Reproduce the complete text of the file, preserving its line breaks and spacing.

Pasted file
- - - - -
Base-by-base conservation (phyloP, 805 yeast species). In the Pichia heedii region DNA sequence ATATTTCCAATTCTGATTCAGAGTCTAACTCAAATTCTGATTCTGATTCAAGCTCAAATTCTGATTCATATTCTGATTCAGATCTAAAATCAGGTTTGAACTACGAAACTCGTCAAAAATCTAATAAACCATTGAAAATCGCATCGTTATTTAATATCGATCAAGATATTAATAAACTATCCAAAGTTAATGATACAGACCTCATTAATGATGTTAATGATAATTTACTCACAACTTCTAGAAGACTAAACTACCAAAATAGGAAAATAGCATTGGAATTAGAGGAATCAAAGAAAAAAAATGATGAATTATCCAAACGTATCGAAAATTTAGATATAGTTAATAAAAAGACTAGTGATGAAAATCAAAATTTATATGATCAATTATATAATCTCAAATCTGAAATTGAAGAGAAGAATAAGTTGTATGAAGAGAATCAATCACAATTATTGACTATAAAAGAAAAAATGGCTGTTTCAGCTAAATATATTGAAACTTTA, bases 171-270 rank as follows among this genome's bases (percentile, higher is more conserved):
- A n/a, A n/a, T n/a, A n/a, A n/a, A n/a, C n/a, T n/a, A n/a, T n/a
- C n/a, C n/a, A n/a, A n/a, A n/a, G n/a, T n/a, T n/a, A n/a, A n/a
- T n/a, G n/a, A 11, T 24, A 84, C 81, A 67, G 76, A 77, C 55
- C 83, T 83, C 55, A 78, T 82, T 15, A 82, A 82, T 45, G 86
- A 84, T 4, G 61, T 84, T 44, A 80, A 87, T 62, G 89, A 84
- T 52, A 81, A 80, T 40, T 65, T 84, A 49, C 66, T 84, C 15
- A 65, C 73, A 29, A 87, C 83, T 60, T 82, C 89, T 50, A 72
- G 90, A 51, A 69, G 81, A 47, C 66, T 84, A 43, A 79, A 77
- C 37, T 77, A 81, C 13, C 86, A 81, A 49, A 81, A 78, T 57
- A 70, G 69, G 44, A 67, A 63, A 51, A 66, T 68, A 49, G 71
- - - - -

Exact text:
Base-by-base conservation (phyloP, 805 yeast species). In the Pichia heedii region DNA sequence ATATTTCCAATTCTGATTCAGAGTCTAACTCAAATTCTGATTCTGATTCAAGCTCAAATTCTGATTCATATTCTGATTCAGATCTAAAATCAGGTTTGAACTACGAAACTCGTCAAAAATCTAATAAACCATTGAAAATCGCATCGTTATTTAATATCGATCAAGATATTAATAAACTATCCAAAGTTAATGATACAGACCTCATTAATGATGTTAATGATAATTTACTCACAACTTCTAGAAGACTAAACTACCAAAATAGGAAAATAGCATTGGAATTAGAGGAATCAAAGAAAAAAAATGATGAATTATCCAAACGTATCGAAAATTTAGATATAGTTAATAAAAAGACTAGTGATGAAAATCAAAATTTATATGATCAATTATATAATCTCAAATCTGAAATTGAAGAGAAGAATAAGTTGTATGAAGAGAATCAATCACAATTATTGACTATAAAAGAAAAAATGGCTGTTTCAGCTAAATATATTGAAACTTTA, bases 171-270 rank as follows among this genome's bases (percentile, higher is more conserved):
- A n/a, A n/a, T n/a, A n/a, A n/a, A n/a, C n/a, T n/a, A n/a, T n/a
- C n/a, C n/a, A n/a, A n/a, A n/a, G n/a, T n/a, T n/a, A n/a, A n/a
- T n/a, G n/a, A 11, T 24, A 84, C 81, A 67, G 76, A 77, C 55
- C 83, T 83, C 55, A 78, T 82, T 15, A 82, A 82, T 45, G 86
- A 84, T 4, G 61, T 84, T 44, A 80, A 87, T 62, G 89, A 84
- T 52, A 81, A 80, T 40, T 65, T 84, A 49, C 66, T 84, C 15
- A 65, C 73, A 29, A 87, C 83, T 60, T 82, C 89, T 50, A 72
- G 90, A 51, A 69, G 81, A 47, C 66, T 84, A 43, A 79, A 77
- C 37, T 77, A 81, C 13, C 86, A 81, A 49, A 81, A 78, T 57
- A 70, G 69, G 44, A 67, A 63, A 51, A 66, T 68, A 49, G 71